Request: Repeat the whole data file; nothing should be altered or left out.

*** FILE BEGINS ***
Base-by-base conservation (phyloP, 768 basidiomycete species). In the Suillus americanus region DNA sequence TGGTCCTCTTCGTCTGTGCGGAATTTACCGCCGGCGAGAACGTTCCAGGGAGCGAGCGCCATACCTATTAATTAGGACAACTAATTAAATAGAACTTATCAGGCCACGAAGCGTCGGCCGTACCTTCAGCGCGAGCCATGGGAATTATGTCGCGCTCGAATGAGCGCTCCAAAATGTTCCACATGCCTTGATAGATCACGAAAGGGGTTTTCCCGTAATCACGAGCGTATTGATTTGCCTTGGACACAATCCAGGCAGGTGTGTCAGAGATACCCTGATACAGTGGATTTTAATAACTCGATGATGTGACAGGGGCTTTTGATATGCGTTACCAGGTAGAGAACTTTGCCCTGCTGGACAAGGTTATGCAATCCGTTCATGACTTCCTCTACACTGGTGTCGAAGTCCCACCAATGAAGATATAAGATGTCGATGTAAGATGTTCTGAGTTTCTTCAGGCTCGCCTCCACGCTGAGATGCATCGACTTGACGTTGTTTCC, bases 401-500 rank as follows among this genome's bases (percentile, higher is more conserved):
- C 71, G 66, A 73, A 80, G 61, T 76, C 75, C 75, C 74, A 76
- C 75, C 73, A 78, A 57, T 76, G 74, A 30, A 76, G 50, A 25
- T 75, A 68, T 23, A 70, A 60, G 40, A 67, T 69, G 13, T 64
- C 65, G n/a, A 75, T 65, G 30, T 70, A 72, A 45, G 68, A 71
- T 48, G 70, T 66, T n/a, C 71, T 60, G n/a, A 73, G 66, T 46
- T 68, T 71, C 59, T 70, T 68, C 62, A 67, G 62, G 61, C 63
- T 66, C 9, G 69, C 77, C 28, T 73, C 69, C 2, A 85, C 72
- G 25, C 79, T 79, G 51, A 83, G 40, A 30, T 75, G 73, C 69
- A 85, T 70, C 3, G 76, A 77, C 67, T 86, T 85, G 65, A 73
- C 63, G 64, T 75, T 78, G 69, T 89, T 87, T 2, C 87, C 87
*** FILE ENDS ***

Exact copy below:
Base-by-base conservation (phyloP, 768 basidiomycete species). In the Suillus americanus region DNA sequence TGGTCCTCTTCGTCTGTGCGGAATTTACCGCCGGCGAGAACGTTCCAGGGAGCGAGCGCCATACCTATTAATTAGGACAACTAATTAAATAGAACTTATCAGGCCACGAAGCGTCGGCCGTACCTTCAGCGCGAGCCATGGGAATTATGTCGCGCTCGAATGAGCGCTCCAAAATGTTCCACATGCCTTGATAGATCACGAAAGGGGTTTTCCCGTAATCACGAGCGTATTGATTTGCCTTGGACACAATCCAGGCAGGTGTGTCAGAGATACCCTGATACAGTGGATTTTAATAACTCGATGATGTGACAGGGGCTTTTGATATGCGTTACCAGGTAGAGAACTTTGCCCTGCTGGACAAGGTTATGCAATCCGTTCATGACTTCCTCTACACTGGTGTCGAAGTCCCACCAATGAAGATATAAGATGTCGATGTAAGATGTTCTGAGTTTCTTCAGGCTCGCCTCCACGCTGAGATGCATCGACTTGACGTTGTTTCC, bases 401-500 rank as follows among this genome's bases (percentile, higher is more conserved):
- C 71, G 66, A 73, A 80, G 61, T 76, C 75, C 75, C 74, A 76
- C 75, C 73, A 78, A 57, T 76, G 74, A 30, A 76, G 50, A 25
- T 75, A 68, T 23, A 70, A 60, G 40, A 67, T 69, G 13, T 64
- C 65, G n/a, A 75, T 65, G 30, T 70, A 72, A 45, G 68, A 71
- T 48, G 70, T 66, T n/a, C 71, T 60, G n/a, A 73, G 66, T 46
- T 68, T 71, C 59, T 70, T 68, C 62, A 67, G 62, G 61, C 63
- T 66, C 9, G 69, C 77, C 28, T 73, C 69, C 2, A 85, C 72
- G 25, C 79, T 79, G 51, A 83, G 40, A 30, T 75, G 73, C 69
- A 85, T 70, C 3, G 76, A 77, C 67, T 86, T 85, G 65, A 73
- C 63, G 64, T 75, T 78, G 69, T 89, T 87, T 2, C 87, C 87